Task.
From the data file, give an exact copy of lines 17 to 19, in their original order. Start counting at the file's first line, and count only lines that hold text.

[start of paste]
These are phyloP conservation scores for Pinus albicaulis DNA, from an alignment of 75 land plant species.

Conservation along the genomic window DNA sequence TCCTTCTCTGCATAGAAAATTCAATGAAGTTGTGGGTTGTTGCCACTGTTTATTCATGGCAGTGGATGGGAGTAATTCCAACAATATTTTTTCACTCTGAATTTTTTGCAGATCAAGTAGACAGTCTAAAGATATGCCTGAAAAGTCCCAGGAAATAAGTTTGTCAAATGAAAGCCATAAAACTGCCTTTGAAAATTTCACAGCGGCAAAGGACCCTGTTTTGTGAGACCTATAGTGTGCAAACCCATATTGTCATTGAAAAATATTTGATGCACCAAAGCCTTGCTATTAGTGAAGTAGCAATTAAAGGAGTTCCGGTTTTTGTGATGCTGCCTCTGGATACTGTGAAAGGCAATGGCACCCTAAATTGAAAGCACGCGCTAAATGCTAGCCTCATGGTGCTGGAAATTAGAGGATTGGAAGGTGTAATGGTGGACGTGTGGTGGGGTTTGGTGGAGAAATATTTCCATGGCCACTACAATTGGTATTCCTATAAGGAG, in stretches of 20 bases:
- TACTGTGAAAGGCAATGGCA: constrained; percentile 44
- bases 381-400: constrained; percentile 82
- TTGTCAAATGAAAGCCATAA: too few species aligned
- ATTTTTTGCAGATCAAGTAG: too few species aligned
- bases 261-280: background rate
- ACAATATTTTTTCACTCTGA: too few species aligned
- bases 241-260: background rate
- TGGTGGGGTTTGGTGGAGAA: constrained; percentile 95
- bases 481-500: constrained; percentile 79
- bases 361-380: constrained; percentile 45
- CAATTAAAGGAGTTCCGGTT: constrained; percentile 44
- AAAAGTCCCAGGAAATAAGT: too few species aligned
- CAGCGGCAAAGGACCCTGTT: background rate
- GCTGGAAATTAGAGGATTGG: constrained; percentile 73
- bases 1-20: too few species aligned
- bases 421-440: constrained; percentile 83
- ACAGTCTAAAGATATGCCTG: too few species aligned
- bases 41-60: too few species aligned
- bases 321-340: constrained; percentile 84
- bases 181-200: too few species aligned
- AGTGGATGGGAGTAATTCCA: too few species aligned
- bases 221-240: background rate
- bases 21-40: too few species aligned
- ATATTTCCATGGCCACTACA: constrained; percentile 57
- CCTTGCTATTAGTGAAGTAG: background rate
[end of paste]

- bases 1-20: too few species aligned
- bases 421-440: constrained; percentile 83
- ACAGTCTAAAGATATGCCTG: too few species aligned